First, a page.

The soldiers asked them both to give back the money his brother had taken from the Indian man. “I didn’t know,’ his mother had said. She was just a housewife. She knew nothing, her son knew nothing, she had cried over and over, begging for mercy. She did not receive any.

That was the last time he saw her. Now, Sesay and I turn a corner and come upon the gates of the Ascension Town Cemetery. Red-eyed boys, in their twenties or younger, lie on graves getting high. It could be a national park if one ignores the rather conspicuous tombstones lined in rows. “Friends of the Dead”, these boys are called here in Sierra Leone. Many of them were orphaned in the war. Four of them look up and make their way towards us. Up close, the smell of weed is strong. Sesay tells them what he’s looking for.

“January 6? We remember well-well,” the group leader, a dark, slim junkie, says. “Na, there they put them,” he points, motioning for Sesay to follow him. The group jumps over scores of disintegrating tombstones to get to the far eastern corner of the graveyard, and Sesay and I follow suit. Some of the tombstones have caved in and we can make out termite-ridden coffins. The boys clear a patch of land covered with shrubs with their hands.

Sesay is alive only because his boss had intervened and begged for his release. The Ecomog troops had listened to his boss because they knew him. In a cruel twist of fate, the boss and Sesay had driven Major T and some of his men around when they first arrived in Freetown. Sesay remembers pushing a stalled motorboat that carried Major T over from Lungi to Freetown when the troops began their offensive against the rebels. In a way, he says, he’d pushed his family’s killers closer to them.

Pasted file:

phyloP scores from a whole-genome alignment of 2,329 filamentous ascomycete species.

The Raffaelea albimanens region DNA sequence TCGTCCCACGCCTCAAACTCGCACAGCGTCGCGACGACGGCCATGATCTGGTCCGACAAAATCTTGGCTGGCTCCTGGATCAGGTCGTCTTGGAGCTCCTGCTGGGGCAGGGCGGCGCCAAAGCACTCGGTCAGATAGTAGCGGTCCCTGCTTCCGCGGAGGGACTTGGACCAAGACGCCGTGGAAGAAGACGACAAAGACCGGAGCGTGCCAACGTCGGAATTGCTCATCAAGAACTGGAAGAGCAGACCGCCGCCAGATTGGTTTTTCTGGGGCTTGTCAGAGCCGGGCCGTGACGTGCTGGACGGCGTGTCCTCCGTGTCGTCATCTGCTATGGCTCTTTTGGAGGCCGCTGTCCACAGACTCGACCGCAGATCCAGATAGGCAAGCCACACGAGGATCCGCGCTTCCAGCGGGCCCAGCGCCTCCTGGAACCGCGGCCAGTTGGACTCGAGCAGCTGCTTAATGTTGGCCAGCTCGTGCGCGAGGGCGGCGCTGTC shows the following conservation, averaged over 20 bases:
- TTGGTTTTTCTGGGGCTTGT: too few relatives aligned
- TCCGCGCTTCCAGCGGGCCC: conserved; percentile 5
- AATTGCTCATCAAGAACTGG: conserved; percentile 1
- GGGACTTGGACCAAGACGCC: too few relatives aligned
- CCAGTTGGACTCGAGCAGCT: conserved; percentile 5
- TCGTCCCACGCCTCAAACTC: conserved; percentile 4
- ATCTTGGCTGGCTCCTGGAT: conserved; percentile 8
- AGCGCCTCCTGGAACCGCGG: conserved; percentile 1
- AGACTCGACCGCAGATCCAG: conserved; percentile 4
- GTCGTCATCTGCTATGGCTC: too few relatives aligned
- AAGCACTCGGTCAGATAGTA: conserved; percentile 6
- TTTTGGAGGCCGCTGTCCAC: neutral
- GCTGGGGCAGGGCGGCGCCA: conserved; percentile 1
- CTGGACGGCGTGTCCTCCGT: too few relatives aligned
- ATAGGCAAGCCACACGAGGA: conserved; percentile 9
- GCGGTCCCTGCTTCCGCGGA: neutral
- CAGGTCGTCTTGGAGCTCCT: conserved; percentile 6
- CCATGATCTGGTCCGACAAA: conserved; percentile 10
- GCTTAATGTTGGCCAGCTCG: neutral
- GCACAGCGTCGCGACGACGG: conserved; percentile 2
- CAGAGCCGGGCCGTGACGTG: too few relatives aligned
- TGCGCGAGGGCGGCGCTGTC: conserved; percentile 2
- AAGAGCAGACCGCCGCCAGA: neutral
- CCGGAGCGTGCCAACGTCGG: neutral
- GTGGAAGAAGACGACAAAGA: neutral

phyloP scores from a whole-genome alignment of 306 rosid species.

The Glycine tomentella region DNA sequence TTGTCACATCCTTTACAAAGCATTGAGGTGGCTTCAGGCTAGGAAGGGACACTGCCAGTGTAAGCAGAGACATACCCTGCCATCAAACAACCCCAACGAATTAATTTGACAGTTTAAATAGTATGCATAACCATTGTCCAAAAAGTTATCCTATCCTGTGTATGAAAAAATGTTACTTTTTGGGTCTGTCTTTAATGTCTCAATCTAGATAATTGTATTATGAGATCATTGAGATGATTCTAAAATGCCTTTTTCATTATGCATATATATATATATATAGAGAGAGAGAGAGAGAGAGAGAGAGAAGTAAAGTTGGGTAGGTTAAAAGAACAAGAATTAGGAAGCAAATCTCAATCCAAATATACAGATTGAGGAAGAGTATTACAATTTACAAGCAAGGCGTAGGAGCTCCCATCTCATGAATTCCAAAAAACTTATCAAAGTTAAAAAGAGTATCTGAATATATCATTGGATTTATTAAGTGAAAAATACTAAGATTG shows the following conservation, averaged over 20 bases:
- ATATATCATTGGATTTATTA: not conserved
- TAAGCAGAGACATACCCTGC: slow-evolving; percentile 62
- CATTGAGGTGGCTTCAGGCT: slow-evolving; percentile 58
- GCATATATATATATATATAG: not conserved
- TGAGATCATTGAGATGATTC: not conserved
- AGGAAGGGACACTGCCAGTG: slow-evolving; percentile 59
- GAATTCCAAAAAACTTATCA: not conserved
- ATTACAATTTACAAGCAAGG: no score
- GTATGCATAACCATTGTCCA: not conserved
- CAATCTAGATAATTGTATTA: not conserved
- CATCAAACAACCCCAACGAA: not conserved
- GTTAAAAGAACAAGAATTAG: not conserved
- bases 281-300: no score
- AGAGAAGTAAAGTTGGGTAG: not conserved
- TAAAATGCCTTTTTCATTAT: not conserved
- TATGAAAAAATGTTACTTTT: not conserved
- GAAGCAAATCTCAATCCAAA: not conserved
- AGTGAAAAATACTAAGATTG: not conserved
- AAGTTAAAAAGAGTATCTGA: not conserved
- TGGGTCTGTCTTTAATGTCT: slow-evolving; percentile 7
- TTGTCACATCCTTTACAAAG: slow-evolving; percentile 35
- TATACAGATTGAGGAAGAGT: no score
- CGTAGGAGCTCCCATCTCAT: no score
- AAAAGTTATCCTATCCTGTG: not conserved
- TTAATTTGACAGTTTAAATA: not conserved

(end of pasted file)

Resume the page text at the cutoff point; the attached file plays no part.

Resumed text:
His mother had not been so lucky. The leader of the gang of Friends of the Dead remembers Ecomog troops rounding up boys in the area after January 6 for burial duty. He’d been one of them, he says, as he motions to the cleared patch of land. Some of the bodies were still moving when they threw dirt over them, he tells Sesay in Krio. Some had been killed by the rebels and some, like Sesay’s family, had died at the hands of the soldiers. They were buried on this very spot, he says. Sesay shudders and bows his head.

Every Car or Movable Object Gone

The relationship between the Nigerian-led Ecomog troops and the locals in Freetown was strained. There were many innocent people who were wronged, Gyang admits now. But it was inevitable. “In fact,” he tells me, reflectively, “I know that most of the people captured were innocent, but that is war for you.”

The Ecomog troops were undoubtedly faced with a terrifying enemy, but there are clear cases of the soldiers turning against the very people they swore to protect in Sierra Leone and in Liberia.